LAWSUIT FILED TO REDRAW NC'S GERRYMANDERED LEGISLATIVE MAPS: Common Cause and the North Carolina Democratic Party are suing for state House and Senate districts to be redrawn for the 2020 election, claiming the districts are partisan gerrymanders that violate the state constitution. The lawsuit was filed Tuesday morning in Wake County Superior Court against state legislative leaders and the state elections board. It will likely eventually be heard in the state Supreme Court. With the election of Anita Earls last week, Democrats will hold a 5-2 advantage on the state’s highest court. “North Carolina’s state legislative maps are among the worst partisan gerrymanders in North Carolina’s history, and indeed, in American history,” said Stanton Jones, a lawyer with the Washington, D.C., law firm Arnold & Porter.
NC TAXPAYERS FOOT THE BILL FOR DISPOSAL OF MILLIONS OF DEAD CHICKENS: Taxpayers spent at least $11 million to dispose of poultry killed by the flooding after Hurricane Florence, state agriculture officials said Tuesday. And that's way below budget. Gov. Roy Cooper's administration initially estimated the cost of these mass livestock disposals at $20 million. Agriculture Commissioner Steve Troxler put the total cost between $11 million and $13 million, primarily for sawdust, during a presentation to state legislators. That's what it took to dispose of more than 4 million dead birds left on farms after the storm, he said. The sawdust is mixed in with the carcasses, and the state was lucky to find supplies in North and South Carolina, Troxler said. Without the South Carolina sawdust in particular, "this could have been held up for a long, long time," he said. Rep. Jimmy Dixon, who co-chaired the committee that heard Troxler's report, called the figure "astonishing." He asked whether the state could stockpile sawdust or pre-bid the job to cut costs the next time eastern North Carolina sees heavy flooding.
HATE CRIMES ON THE RISE IN NORTH CAROLINA AND ELSEWHERE: In its annual statistics, the federal crime-fighting agency listed 166 crimes in North Carolina motivated by race, ancestry, religion, gender, sexual orientation or disability. That number rose from 148 in 2016 and 118 in 2013. Of the national total, the FBI said 59.6 percent stemmed from racial or ethnic bias — the most common motivation. The FBI cautioned that not all law enforcement agencies report these statistics. Intimidation ranked as the most frequent hate crime aimed at people, making up 44.9 percent. The remaining cases directed at property were most often classified as vandalism. The largest percentage of hate crimes nationwide were committed in or around homes and residences, the FBI said. Only 17 percent occurred on the street.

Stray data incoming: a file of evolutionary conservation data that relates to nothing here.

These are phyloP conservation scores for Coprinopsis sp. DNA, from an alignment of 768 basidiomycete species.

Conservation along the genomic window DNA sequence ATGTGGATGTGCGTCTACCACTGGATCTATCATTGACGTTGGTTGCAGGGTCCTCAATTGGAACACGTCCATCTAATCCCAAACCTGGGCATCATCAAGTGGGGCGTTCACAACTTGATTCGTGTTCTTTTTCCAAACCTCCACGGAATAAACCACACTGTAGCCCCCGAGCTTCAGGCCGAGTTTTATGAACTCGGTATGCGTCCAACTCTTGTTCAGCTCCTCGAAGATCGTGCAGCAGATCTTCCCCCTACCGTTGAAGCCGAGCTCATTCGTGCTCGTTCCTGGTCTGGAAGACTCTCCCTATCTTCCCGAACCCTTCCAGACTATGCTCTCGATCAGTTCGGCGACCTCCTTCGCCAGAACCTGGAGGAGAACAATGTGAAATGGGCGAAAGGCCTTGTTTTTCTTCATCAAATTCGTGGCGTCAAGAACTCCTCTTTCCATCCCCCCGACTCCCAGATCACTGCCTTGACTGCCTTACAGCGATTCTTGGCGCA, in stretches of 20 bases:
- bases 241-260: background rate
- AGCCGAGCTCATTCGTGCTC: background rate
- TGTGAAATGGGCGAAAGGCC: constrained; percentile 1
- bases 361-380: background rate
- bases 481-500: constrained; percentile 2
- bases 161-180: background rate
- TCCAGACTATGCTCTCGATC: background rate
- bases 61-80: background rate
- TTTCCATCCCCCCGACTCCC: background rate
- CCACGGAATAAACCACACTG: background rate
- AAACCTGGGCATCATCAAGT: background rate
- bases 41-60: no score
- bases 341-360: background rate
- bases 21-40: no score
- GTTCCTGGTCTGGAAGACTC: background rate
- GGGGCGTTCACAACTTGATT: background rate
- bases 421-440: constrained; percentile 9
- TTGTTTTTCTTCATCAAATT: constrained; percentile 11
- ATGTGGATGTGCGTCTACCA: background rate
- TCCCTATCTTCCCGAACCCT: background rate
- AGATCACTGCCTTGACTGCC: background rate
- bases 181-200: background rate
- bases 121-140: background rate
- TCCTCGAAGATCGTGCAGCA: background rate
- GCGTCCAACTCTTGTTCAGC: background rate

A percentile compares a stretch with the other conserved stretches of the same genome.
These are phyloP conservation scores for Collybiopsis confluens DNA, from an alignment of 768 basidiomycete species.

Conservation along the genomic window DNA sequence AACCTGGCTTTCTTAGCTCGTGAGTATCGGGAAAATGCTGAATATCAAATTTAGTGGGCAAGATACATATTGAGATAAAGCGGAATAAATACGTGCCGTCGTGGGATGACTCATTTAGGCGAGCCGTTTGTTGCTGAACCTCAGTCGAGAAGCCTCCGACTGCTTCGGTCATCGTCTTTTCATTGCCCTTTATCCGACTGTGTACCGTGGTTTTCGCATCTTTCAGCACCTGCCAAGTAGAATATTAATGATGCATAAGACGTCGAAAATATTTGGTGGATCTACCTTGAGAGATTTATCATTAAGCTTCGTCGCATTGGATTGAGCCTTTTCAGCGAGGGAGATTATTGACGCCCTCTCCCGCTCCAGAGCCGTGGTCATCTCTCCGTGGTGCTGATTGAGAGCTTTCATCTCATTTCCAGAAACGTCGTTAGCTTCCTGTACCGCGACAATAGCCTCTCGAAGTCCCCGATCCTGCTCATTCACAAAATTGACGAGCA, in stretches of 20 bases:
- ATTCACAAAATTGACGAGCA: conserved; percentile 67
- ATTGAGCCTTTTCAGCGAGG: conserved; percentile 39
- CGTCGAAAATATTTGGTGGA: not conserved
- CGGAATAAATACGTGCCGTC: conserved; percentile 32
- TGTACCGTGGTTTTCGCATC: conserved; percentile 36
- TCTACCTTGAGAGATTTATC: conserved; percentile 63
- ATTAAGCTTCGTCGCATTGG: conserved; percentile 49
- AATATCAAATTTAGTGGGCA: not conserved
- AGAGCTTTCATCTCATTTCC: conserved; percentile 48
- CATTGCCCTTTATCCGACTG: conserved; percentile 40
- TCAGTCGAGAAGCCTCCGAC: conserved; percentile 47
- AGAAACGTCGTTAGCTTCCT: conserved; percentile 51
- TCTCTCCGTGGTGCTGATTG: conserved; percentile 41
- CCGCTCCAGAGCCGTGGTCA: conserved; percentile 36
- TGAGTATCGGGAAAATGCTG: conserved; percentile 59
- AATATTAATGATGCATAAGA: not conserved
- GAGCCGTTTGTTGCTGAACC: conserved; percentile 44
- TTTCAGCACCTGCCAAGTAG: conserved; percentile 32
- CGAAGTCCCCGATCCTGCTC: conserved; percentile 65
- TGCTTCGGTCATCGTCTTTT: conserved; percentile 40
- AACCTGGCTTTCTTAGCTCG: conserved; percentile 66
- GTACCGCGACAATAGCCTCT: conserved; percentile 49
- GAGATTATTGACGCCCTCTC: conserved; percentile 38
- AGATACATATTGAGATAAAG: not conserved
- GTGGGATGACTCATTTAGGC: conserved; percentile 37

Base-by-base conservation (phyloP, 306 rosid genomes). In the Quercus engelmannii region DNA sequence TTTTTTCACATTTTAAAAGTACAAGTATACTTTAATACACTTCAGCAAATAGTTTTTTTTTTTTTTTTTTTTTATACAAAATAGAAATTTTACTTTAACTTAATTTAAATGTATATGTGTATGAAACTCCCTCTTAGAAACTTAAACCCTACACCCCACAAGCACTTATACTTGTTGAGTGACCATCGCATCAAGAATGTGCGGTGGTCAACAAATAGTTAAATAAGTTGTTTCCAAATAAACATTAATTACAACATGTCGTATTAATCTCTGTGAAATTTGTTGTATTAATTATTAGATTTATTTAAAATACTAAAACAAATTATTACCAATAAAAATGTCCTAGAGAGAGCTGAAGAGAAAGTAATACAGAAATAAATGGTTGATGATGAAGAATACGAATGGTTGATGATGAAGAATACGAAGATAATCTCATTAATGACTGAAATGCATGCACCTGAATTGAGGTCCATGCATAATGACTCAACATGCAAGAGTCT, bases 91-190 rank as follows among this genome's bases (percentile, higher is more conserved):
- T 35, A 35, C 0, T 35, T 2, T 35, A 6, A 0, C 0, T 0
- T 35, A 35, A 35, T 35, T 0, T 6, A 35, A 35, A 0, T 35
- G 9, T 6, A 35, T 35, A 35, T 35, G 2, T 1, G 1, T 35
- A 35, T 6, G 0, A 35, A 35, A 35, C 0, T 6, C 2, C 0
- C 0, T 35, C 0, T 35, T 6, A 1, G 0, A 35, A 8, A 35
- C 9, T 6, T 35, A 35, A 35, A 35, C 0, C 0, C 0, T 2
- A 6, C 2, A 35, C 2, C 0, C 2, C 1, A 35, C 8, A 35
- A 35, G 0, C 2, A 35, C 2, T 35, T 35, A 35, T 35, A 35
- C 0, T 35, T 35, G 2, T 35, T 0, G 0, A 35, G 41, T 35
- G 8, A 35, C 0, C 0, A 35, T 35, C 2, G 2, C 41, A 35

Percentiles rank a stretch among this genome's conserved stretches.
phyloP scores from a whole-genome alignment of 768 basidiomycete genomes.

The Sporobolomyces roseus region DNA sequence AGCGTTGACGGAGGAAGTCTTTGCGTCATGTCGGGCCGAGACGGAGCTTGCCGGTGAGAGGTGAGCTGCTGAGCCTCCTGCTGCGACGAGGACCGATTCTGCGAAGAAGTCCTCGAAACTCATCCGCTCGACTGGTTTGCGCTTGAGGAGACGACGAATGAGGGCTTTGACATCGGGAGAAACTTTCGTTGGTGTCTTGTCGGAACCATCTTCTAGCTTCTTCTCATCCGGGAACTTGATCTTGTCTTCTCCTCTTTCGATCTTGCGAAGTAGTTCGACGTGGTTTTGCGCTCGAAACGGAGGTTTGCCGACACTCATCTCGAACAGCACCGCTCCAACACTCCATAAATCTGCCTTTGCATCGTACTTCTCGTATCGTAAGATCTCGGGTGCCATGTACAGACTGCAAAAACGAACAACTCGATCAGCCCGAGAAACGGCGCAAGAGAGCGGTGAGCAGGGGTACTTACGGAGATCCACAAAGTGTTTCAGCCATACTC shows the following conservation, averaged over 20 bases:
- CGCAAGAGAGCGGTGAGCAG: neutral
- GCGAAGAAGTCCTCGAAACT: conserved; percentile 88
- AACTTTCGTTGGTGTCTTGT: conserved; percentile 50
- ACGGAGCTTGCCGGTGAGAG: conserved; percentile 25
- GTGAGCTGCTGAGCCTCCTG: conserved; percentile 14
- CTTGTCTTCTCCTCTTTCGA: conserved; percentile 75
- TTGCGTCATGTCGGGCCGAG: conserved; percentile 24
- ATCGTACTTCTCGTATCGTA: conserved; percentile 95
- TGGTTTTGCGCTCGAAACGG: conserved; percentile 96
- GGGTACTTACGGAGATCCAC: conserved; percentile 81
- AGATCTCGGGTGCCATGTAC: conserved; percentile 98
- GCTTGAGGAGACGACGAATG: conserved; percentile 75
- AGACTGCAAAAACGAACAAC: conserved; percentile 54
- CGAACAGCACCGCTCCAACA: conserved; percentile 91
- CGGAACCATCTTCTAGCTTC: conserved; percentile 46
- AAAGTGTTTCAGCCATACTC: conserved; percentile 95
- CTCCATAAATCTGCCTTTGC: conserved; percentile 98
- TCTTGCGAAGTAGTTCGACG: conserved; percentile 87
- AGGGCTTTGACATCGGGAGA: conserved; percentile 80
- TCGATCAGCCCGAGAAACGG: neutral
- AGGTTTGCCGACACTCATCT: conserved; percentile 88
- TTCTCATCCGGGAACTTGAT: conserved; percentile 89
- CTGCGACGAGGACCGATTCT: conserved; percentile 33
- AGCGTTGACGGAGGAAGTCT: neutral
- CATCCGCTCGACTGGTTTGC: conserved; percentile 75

TRUMP PLANS CABINET SHAKE-UP WITH DEMOCRATIC HOUSE MAJORITY LOOMING: President Donald Trump is weighing an administration-wide shakeup as he looks to prepare his White House for divided government, but it is unclear who is going and who is staying. Homeland Security Secretary Kirstjen Nielsen was thought to be out as soon as this week, according to two people with knowledge of the issue, but she is now likely to remain in the post for a longer period because there is no obvious successor in place. Trump has soured on Nielsen and White House chief of staff John Kelly, in part over frustration that his administration is not doing more to address what he has called a crisis at the U.S.-Mexico border, according to the people. But the scope of the contemplated changes is far broader, as Trump gears up for a wave of Democratic oversight requests and to devote more effort to his own re-election campaign. Other changes are afoot, as Commerce Secretary Wilbur Ross and Interior Secretary Ryan Zinke are being discussed for replacement. And in an extraordinary move Tuesday, first lady Melania Trump's office called publicly for the firing of Trump's deputy national security adviser, Mira Ricardel.
NEWLY-ELECTED HOUSE DEMOCRATS PROTEST PELOSI AS ORIENTATION BEGINS: Freshman orientation for new members of Congress had barely begun when Alexandria Ocasio-Cortez, the 29-year-old darling of the progressive left and newly elected congresswoman from New York, visited Nancy Pelosi’s office for the first time. She was not there to meet the House Democratic leader. She was there to protest. Ms. Ocasio-Cortez’s noisy Washington debut, and her uncanny knack for grabbing the spotlight, underscores the difficulties that await Democratic leaders as they try to unify an unusually diverse incoming class. Newcomers in both parties descended on the capital Tuesday for the start of a biennial Washington rite — freshman orientation — that seems unusually freighted with seriousness in the age of President Trump. Ms. Pelosi, who already made history as the first female speaker, now hopes to return to that job.